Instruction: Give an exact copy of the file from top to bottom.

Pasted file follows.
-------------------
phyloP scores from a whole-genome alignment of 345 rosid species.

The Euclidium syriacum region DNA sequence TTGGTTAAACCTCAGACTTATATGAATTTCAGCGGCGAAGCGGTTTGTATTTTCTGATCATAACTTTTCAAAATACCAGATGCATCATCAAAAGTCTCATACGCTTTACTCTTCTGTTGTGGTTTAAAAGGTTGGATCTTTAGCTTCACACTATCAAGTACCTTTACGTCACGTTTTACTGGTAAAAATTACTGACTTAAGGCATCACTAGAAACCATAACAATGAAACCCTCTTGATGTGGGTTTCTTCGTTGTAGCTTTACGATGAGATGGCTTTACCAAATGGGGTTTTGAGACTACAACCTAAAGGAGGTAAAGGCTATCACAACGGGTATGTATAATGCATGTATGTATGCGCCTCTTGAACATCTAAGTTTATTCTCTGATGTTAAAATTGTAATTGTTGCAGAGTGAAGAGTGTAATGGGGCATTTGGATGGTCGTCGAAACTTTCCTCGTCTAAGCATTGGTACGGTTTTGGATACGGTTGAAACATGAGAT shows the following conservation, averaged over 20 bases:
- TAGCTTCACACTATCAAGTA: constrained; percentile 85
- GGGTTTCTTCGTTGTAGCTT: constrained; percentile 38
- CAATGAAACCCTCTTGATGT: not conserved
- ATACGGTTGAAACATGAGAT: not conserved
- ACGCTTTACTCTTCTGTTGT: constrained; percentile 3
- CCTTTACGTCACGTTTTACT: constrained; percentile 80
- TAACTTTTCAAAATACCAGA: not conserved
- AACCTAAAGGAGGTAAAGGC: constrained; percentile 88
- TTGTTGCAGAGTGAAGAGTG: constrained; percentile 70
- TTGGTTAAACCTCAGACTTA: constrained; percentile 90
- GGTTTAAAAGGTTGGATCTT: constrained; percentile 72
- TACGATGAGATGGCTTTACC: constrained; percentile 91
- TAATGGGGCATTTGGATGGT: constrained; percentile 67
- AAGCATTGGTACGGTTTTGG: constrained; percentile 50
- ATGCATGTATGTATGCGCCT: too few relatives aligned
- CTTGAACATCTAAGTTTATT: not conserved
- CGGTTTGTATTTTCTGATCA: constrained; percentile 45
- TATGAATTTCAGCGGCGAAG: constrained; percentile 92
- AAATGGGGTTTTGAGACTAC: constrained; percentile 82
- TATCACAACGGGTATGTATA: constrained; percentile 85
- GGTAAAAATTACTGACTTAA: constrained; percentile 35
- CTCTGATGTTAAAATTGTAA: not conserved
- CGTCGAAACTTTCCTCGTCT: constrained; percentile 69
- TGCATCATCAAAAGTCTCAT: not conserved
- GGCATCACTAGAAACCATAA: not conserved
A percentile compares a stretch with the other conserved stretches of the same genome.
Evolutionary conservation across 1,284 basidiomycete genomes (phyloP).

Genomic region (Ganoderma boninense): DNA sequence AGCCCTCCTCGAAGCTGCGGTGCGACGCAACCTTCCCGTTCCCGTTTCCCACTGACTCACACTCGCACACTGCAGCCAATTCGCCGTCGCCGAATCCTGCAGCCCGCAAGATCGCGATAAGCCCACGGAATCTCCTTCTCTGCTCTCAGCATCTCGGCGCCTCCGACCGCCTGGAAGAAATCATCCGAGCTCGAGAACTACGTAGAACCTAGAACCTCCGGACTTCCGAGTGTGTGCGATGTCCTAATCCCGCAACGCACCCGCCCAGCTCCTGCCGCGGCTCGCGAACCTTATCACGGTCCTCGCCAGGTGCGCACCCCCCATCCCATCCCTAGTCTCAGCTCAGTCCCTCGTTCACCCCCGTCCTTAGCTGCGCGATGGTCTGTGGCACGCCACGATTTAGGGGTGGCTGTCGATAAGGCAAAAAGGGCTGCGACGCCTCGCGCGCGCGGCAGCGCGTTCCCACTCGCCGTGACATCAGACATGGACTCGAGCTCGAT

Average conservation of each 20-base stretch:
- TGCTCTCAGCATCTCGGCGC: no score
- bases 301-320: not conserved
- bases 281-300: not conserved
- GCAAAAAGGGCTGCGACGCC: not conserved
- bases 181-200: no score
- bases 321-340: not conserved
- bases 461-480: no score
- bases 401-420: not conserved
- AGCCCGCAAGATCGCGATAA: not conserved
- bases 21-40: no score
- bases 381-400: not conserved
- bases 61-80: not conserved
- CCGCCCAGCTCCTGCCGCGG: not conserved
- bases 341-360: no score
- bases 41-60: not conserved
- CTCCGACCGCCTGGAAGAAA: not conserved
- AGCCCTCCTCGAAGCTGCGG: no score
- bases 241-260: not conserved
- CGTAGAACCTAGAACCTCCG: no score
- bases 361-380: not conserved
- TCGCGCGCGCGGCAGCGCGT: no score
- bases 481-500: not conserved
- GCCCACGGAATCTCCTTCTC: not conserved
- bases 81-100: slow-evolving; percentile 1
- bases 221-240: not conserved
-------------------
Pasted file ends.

phyloP scores from a whole-genome alignment of 345 rosid species.

The Euclidium syriacum region DNA sequence TTGGTTAAACCTCAGACTTATATGAATTTCAGCGGCGAAGCGGTTTGTATTTTCTGATCATAACTTTTCAAAATACCAGATGCATCATCAAAAGTCTCATACGCTTTACTCTTCTGTTGTGGTTTAAAAGGTTGGATCTTTAGCTTCACACTATCAAGTACCTTTACGTCACGTTTTACTGGTAAAAATTACTGACTTAAGGCATCACTAGAAACCATAACAATGAAACCCTCTTGATGTGGGTTTCTTCGTTGTAGCTTTACGATGAGATGGCTTTACCAAATGGGGTTTTGAGACTACAACCTAAAGGAGGTAAAGGCTATCACAACGGGTATGTATAATGCATGTATGTATGCGCCTCTTGAACATCTAAGTTTATTCTCTGATGTTAAAATTGTAATTGTTGCAGAGTGAAGAGTGTAATGGGGCATTTGGATGGTCGTCGAAACTTTCCTCGTCTAAGCATTGGTACGGTTTTGGATACGGTTGAAACATGAGAT shows the following conservation, averaged over 20 bases:
- TAGCTTCACACTATCAAGTA: constrained; percentile 85
- GGGTTTCTTCGTTGTAGCTT: constrained; percentile 38
- CAATGAAACCCTCTTGATGT: not conserved
- ATACGGTTGAAACATGAGAT: not conserved
- ACGCTTTACTCTTCTGTTGT: constrained; percentile 3
- CCTTTACGTCACGTTTTACT: constrained; percentile 80
- TAACTTTTCAAAATACCAGA: not conserved
- AACCTAAAGGAGGTAAAGGC: constrained; percentile 88
- TTGTTGCAGAGTGAAGAGTG: constrained; percentile 70
- TTGGTTAAACCTCAGACTTA: constrained; percentile 90
- GGTTTAAAAGGTTGGATCTT: constrained; percentile 72
- TACGATGAGATGGCTTTACC: constrained; percentile 91
- TAATGGGGCATTTGGATGGT: constrained; percentile 67
- AAGCATTGGTACGGTTTTGG: constrained; percentile 50
- ATGCATGTATGTATGCGCCT: too few relatives aligned
- CTTGAACATCTAAGTTTATT: not conserved
- CGGTTTGTATTTTCTGATCA: constrained; percentile 45
- TATGAATTTCAGCGGCGAAG: constrained; percentile 92
- AAATGGGGTTTTGAGACTAC: constrained; percentile 82
- TATCACAACGGGTATGTATA: constrained; percentile 85
- GGTAAAAATTACTGACTTAA: constrained; percentile 35
- CTCTGATGTTAAAATTGTAA: not conserved
- CGTCGAAACTTTCCTCGTCT: constrained; percentile 69
- TGCATCATCAAAAGTCTCAT: not conserved
- GGCATCACTAGAAACCATAA: not conserved
A percentile compares a stretch with the other conserved stretches of the same genome.
Evolutionary conservation across 1,284 basidiomycete genomes (phyloP).

Genomic region (Ganoderma boninense): DNA sequence AGCCCTCCTCGAAGCTGCGGTGCGACGCAACCTTCCCGTTCCCGTTTCCCACTGACTCACACTCGCACACTGCAGCCAATTCGCCGTCGCCGAATCCTGCAGCCCGCAAGATCGCGATAAGCCCACGGAATCTCCTTCTCTGCTCTCAGCATCTCGGCGCCTCCGACCGCCTGGAAGAAATCATCCGAGCTCGAGAACTACGTAGAACCTAGAACCTCCGGACTTCCGAGTGTGTGCGATGTCCTAATCCCGCAACGCACCCGCCCAGCTCCTGCCGCGGCTCGCGAACCTTATCACGGTCCTCGCCAGGTGCGCACCCCCCATCCCATCCCTAGTCTCAGCTCAGTCCCTCGTTCACCCCCGTCCTTAGCTGCGCGATGGTCTGTGGCACGCCACGATTTAGGGGTGGCTGTCGATAAGGCAAAAAGGGCTGCGACGCCTCGCGCGCGCGGCAGCGCGTTCCCACTCGCCGTGACATCAGACATGGACTCGAGCTCGAT

Average conservation of each 20-base stretch:
- TGCTCTCAGCATCTCGGCGC: no score
- bases 301-320: not conserved
- bases 281-300: not conserved
- GCAAAAAGGGCTGCGACGCC: not conserved
- bases 181-200: no score
- bases 321-340: not conserved
- bases 461-480: no score
- bases 401-420: not conserved
- AGCCCGCAAGATCGCGATAA: not conserved
- bases 21-40: no score
- bases 381-400: not conserved
- bases 61-80: not conserved
- CCGCCCAGCTCCTGCCGCGG: not conserved
- bases 341-360: no score
- bases 41-60: not conserved
- CTCCGACCGCCTGGAAGAAA: not conserved
- AGCCCTCCTCGAAGCTGCGG: no score
- bases 241-260: not conserved
- CGTAGAACCTAGAACCTCCG: no score
- bases 361-380: not conserved
- TCGCGCGCGCGGCAGCGCGT: no score
- bases 481-500: not conserved
- GCCCACGGAATCTCCTTCTC: not conserved
- bases 81-100: slow-evolving; percentile 1
- bases 221-240: not conserved